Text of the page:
And he would have to catalogue them. He felt unsure about how to catalogue snowflakes, since he had no experience or expertise in this, but as with most things that he had ever attempted in his life before, he also thought that he would find a way. What didn’t appeal to him was the thought of giving his snowflakes numbers. Numbers, he felt, when they are not being used for elegant thinking, are not poetic, certainly not poetic enough to record snowflakes. No, he was sure, from the very first moment, even before he had gone out to collect his first snowflake, that he would have to name them. And since—as everyone knows and he knew—each snowflake would be different, he would just have to find a specific name for each one.

As he sat down, that evening, outside his hut, having so made his decision to collect the snowflakes—not all of them, only some—and contemplated the great task ahead of him, and experienced the tremendous delight in not knowing which snowflakes he would catch and collect, and which snowflakes would elude him, and therefore what names he would have to find for those snowflakes he would keep, he felt a deep glow of happiness fill his heart.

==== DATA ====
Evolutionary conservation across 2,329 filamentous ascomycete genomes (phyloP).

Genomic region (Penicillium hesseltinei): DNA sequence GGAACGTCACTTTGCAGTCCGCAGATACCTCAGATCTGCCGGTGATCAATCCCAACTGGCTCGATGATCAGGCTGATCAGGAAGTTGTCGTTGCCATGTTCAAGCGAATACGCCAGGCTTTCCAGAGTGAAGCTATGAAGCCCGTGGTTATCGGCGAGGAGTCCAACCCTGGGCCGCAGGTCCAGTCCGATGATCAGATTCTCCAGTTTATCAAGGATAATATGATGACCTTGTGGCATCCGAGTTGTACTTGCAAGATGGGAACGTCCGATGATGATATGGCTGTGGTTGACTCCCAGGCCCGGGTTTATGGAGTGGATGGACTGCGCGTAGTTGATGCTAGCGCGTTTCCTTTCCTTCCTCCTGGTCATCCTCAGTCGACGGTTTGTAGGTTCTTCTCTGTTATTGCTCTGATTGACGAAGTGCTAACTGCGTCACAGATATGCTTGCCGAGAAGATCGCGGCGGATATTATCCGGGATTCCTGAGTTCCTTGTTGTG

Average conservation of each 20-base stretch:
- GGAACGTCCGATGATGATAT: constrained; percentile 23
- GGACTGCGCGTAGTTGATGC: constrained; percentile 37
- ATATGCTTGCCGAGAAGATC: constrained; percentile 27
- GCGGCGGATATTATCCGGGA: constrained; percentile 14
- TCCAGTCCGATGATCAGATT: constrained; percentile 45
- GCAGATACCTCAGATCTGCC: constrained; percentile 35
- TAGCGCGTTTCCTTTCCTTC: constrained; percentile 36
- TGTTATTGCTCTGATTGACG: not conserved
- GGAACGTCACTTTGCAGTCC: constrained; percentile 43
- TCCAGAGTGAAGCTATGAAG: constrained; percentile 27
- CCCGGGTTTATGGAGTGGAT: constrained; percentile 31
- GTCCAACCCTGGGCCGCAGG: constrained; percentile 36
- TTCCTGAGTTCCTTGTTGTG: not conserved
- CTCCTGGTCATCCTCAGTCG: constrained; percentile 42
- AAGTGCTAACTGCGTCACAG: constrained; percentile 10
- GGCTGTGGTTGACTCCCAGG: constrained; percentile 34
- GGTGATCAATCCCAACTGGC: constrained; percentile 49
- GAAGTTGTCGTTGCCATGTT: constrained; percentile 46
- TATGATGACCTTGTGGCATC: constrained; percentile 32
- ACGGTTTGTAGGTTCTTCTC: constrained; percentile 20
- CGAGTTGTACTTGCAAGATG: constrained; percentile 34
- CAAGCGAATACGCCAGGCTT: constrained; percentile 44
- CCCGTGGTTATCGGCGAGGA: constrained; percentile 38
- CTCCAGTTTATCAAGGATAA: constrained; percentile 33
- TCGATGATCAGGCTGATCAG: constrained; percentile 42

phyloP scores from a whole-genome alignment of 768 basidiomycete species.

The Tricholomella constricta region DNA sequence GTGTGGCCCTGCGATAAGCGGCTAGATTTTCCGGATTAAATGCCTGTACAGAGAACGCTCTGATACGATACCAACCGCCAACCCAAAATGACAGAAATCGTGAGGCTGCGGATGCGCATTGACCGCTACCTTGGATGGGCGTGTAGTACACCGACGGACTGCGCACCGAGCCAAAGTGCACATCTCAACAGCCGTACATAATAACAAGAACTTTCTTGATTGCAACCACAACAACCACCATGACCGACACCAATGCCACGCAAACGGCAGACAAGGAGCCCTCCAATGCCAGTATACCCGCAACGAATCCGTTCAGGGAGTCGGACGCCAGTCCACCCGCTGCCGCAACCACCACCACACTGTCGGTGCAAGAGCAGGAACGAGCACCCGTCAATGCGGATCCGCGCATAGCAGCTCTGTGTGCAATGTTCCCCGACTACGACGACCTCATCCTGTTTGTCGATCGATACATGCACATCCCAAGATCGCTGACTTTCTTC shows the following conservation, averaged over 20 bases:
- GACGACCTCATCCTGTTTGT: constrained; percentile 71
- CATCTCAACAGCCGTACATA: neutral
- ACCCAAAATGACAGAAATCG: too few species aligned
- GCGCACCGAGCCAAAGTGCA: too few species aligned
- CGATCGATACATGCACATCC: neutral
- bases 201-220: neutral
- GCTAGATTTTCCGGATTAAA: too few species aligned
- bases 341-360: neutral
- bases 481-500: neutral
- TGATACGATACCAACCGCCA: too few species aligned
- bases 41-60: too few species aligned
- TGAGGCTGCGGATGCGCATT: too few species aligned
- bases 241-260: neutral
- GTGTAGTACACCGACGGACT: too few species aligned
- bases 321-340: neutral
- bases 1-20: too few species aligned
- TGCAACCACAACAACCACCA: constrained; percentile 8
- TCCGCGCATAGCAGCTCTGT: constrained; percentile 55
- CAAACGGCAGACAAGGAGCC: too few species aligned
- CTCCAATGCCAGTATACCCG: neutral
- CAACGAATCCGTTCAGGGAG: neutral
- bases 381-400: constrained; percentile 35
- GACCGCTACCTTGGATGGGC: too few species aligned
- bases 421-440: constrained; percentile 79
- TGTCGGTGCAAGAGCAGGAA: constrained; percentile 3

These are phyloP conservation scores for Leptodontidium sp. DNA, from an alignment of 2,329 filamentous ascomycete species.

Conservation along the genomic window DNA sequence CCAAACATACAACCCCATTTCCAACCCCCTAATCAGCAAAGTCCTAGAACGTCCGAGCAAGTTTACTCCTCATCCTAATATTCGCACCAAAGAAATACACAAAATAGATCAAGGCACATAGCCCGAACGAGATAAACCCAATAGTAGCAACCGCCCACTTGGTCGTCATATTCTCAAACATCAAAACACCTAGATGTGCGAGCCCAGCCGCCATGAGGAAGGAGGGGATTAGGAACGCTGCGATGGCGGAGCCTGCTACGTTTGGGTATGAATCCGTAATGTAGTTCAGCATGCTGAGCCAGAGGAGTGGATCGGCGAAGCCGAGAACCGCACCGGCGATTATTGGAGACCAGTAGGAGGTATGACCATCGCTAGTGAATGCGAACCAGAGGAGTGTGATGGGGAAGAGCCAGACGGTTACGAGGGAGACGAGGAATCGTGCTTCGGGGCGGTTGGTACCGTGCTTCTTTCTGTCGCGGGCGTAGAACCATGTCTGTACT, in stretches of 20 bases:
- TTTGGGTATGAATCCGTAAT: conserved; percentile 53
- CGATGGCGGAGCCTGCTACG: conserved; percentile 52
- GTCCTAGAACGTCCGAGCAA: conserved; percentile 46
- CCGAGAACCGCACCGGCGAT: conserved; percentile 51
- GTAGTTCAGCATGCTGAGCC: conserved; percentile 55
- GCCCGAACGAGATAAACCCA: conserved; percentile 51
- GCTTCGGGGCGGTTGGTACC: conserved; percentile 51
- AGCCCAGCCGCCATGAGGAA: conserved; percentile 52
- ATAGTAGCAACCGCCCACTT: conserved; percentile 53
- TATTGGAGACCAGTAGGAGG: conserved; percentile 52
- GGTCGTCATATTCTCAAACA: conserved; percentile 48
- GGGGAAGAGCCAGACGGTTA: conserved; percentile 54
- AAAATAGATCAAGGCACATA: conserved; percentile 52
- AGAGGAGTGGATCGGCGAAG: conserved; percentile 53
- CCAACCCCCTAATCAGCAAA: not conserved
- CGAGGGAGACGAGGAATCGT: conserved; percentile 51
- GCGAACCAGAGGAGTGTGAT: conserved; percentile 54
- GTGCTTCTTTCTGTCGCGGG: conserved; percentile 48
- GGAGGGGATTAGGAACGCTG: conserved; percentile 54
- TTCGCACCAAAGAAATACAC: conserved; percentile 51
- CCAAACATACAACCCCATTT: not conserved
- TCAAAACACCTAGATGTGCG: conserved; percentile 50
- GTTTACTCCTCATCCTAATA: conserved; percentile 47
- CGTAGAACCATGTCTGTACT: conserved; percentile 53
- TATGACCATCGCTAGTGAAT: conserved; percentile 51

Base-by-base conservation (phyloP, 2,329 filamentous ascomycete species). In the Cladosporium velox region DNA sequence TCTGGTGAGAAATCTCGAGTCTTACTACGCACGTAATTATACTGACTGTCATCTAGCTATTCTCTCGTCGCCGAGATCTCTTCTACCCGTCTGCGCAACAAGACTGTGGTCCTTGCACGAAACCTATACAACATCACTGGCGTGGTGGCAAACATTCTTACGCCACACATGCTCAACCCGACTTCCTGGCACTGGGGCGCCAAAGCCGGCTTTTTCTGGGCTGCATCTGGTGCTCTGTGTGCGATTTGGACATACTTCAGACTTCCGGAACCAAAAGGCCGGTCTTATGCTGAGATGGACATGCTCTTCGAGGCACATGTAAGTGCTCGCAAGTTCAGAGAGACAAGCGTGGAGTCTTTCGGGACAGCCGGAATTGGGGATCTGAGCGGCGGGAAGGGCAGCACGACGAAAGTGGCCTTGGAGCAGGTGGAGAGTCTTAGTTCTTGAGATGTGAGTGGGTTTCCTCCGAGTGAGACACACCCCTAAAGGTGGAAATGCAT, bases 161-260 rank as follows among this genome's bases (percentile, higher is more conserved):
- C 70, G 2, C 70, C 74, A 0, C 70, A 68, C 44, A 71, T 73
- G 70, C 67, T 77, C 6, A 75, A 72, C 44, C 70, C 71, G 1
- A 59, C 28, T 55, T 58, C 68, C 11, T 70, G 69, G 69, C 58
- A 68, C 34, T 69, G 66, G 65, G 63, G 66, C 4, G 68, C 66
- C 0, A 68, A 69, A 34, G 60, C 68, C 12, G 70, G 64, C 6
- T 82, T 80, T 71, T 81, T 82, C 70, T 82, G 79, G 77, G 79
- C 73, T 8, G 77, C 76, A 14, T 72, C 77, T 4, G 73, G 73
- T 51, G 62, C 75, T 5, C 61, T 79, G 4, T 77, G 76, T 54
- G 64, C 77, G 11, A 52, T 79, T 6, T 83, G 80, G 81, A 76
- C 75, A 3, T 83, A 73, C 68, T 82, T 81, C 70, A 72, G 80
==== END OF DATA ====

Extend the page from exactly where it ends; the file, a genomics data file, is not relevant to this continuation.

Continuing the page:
This is who I shall become, he thought to himself: The Snowflake Collector.


< 1: Barely the End of October

3: ‘I Need to Know How to Collect Snowflakes’ >


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The Ice King – 3: The Thought

I feel the ice melt under my skin, I sense us slip away in the rush of torrents, surging up, then drowning into the depths; my eyes closed, I heave into his brain.

Where there were colours there is now only green and blue and that purple and the sting of the white in flashes between: I bounce and tumble and dissolve, the water rushes through me, the glacier crashes all about us as we tumble down the mountain, turn into a stream—the quicks, the pools, the depths, the shallows and the waterfalls—into the valley, then the river, the calm.

Then the meadows passing and the flowers on the hill. The trees. Is that a sun in the sky? I haven’t seen one in years. The Ice is gone, the King is no more. What have I done?

I float on the easy current along the stately swans and the comical ducks, and I wonder. Was that necessary? Was that emotion? Was that too much? The cloudlets above sing a round that lulls me into a new kind of sleep, and I dream that I am already restored to my senses, but senseless in love. I know not what that means, but it’s a feeling I have.